December 12, 2012
Walter Benona Sharp was born on Dec. 12, 1870, in Tipton County, Tenn., north of Memphis. His mother died when he was eight, and his father moved the family to Texas. It proved to be a good decision as Sharp became an icon of the oil business.
Like many young men at the time, Sharp was on his own by the time he was 16, and a couple of years later, he was working as a water well driller near Dallas. With his experience in drilling, most early oil well drillers started with water wells, he headed to Beaumont, Tex., in 1893. He contracted to drill in the salt dome formation called Spindletop Hill Gladys City Oil and Gas Manufacturing Company. By the time his shaft 418 feet, the expense of drilling through the soft, quick sand exhausted his savings, about $3,000. The location he drilled was only 30 yards from the spot where the big gusher later came in.
Eight years later that location paid off with the largest gusher in the U.S., the Lucas gusher, which hit at 1,139 feet. The discovery lead to the oil boom that transformed Texas from a rural one to the resource rich producer we know today. The Spindletop find in southeastern Texas spurred a rapid expansion of oil development across the state.
Sharp’s failure in 1893 left him penniless, and, rather than ask for help, he walked from Beaumont back to Dallas, 300 miles. Where he raised enough money to return to east Texas and drill shallow wells. In 1895, he made a small discovery of oil in the Sour Lake area north of Spindletop, and in 1896, he built a small refinery to process his oil.
Sharp was one the first drillers in Corsicana, where he developed a method of drilling with fluid mud to prevent the drill shaft from collapsing, the problem that bankrupted him at Spindletop. He perfected the drilling method, and the improvements lead to the deep drilling success at Spindletop. Sharp brought his brother, James, into the business while in Corsicana, and also became lifelong friends with J. S. Cullinan.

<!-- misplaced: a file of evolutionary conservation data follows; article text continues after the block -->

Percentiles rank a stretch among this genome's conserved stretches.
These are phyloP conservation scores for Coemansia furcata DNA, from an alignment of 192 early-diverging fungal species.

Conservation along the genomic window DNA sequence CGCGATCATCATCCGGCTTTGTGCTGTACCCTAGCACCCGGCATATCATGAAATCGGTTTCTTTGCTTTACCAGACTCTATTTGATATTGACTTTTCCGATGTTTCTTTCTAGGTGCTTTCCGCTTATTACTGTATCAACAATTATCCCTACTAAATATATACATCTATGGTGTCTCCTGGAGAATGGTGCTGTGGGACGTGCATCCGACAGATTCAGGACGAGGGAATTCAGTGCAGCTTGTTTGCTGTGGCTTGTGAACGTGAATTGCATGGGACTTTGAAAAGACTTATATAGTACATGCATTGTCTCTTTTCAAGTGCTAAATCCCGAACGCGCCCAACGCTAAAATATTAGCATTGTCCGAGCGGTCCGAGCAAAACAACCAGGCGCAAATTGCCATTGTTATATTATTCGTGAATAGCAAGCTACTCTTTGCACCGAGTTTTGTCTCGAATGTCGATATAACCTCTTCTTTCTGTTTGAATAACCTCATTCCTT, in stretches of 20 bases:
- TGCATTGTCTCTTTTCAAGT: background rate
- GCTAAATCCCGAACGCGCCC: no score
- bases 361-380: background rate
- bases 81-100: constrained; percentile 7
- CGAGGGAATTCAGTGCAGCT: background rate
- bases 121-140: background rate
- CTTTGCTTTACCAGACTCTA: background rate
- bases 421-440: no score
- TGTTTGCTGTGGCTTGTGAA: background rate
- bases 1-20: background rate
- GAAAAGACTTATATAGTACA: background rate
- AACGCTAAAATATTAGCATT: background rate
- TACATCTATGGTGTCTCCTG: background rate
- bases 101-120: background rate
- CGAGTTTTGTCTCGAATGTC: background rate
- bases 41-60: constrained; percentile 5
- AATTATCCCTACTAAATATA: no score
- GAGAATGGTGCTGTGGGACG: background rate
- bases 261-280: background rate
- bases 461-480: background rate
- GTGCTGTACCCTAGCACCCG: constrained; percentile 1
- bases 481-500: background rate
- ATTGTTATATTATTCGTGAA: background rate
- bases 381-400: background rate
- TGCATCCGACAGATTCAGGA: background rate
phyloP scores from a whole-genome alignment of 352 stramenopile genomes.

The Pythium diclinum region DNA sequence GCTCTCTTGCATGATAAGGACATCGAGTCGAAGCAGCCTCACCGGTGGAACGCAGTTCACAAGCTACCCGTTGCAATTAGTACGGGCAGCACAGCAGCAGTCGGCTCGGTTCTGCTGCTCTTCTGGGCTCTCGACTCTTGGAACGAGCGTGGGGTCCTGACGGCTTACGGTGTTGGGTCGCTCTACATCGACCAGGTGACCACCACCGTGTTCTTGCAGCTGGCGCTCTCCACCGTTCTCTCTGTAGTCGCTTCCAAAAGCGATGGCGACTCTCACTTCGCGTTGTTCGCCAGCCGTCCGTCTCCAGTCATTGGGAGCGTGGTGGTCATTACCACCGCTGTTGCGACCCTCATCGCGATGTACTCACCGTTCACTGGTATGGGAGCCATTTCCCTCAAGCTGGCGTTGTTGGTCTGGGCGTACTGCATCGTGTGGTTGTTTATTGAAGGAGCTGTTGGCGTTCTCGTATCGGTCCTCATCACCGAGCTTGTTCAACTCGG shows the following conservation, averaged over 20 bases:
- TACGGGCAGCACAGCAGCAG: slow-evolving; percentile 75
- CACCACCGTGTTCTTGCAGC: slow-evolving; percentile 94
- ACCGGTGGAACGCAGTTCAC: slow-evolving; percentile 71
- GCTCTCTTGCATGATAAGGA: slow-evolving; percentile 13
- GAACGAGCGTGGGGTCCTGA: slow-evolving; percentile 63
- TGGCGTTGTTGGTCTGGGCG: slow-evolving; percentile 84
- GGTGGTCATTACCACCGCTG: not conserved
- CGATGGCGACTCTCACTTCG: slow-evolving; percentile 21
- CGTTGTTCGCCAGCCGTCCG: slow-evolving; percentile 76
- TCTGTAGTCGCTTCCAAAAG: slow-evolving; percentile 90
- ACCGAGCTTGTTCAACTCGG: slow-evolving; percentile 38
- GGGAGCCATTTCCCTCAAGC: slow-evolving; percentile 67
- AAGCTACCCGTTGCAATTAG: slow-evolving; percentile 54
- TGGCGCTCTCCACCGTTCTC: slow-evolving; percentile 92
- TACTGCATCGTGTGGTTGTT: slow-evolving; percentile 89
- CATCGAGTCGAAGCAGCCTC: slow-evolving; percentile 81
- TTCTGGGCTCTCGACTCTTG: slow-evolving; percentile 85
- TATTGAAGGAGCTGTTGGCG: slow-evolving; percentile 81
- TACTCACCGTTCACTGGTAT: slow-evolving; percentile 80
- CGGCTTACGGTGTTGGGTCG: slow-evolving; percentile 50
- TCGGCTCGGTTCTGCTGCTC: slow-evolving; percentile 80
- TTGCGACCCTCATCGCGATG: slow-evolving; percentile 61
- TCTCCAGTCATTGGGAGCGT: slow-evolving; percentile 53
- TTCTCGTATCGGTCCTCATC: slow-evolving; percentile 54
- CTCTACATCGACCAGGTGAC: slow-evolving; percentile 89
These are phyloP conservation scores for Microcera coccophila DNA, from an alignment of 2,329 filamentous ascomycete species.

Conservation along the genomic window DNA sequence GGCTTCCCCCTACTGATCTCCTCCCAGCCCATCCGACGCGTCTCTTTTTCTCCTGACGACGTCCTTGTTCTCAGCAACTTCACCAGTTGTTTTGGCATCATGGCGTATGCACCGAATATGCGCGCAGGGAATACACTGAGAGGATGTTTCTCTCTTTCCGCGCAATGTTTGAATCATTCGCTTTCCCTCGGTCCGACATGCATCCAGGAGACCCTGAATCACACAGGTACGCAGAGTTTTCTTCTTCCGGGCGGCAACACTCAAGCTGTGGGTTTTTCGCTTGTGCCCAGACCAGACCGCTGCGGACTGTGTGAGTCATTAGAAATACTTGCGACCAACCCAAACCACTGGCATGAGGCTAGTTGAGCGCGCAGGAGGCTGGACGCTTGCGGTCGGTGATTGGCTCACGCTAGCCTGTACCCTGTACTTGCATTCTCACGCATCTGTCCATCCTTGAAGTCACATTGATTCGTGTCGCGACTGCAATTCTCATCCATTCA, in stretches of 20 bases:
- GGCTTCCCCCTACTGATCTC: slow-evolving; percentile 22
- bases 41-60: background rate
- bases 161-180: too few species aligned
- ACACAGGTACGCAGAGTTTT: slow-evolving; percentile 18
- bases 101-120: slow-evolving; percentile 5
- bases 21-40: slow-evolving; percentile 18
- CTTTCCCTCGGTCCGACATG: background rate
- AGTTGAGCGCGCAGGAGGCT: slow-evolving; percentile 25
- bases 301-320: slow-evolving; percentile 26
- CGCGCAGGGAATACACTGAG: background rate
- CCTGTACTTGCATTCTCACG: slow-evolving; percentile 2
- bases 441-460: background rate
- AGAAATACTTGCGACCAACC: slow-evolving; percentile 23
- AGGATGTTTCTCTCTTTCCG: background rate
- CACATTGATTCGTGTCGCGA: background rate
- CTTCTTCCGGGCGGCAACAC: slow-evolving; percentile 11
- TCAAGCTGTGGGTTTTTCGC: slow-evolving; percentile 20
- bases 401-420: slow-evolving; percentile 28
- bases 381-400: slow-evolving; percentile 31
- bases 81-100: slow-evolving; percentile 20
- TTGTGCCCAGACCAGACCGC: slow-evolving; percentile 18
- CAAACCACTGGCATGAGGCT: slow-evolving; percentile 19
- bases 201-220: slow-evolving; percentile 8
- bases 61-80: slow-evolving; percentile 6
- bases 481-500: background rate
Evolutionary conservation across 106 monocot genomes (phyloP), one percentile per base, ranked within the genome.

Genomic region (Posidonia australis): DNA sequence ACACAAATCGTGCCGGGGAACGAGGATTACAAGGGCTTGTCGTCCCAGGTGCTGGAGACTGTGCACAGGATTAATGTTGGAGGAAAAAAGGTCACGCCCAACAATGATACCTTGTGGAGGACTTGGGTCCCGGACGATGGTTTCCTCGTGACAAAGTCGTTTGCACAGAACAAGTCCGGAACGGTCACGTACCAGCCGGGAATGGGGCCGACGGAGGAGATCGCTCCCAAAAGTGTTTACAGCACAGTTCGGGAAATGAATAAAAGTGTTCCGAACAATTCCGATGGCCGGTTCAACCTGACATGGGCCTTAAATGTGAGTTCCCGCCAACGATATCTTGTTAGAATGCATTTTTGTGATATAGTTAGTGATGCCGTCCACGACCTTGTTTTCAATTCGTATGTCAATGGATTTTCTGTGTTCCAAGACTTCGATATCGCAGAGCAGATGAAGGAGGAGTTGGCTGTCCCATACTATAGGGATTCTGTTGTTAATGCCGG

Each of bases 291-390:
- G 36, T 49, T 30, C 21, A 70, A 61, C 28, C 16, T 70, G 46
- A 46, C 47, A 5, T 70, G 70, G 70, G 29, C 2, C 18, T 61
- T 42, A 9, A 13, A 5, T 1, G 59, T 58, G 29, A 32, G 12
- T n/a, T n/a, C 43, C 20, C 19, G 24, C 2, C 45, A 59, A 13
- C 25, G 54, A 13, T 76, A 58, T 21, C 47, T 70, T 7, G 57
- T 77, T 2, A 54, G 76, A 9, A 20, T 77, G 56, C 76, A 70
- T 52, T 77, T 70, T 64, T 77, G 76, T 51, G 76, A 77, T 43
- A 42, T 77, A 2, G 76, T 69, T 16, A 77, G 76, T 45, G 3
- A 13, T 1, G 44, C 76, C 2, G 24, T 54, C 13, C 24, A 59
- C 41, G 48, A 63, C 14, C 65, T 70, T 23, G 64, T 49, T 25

Sharp missed the 1901 Lucas gusher by a few weeks, and he arrived in Beaumont without enough capital to acquire his own lease. He convinced a Dallas friend, Ed Prather, to join him in Beaumont. The two built a business trading oil leases and doing contract oil drilling. Prather and Sharp joined with Howard Hughes to form Moonshine Company. Sharp was one of the founding partners, with Cullinan, Thomas Donoghue and Arnold Schlaet, of the Texas Fuel Company, later known as Texaco (now a part of Chevron).
In 1905, Sharp organized Producers Company, which became a production subsidiary of Texas Company, and he drilled a large find in Sour Lake. That discovery became Texas Company’s first big producer, and allowed the company to expand. Sharp had a knack for finding oil, though sometimes the drilling was difficult.
In 1907, after Hughes and Sharp were stymied by hard rock in drilling attempts they knew a different drill bit was needed. Hughes formed a company, funded by Sharp and Cullinan, that developed the Hughes-Sharp Rock Bit. The Sharp-Hughes Tool Company became a primary supplier of oil field tools. When Sharp died on Nov. 28, 1912, his widow, Estelle, sold Hughes the shares she inherited. Howard Hughes Jr. inherited the company when his father died in 1924.
Sharp had three children with Estelle, including Dudley Crawford Sharp, who was Secretary of the Air Force under President Dwight Eisenhower.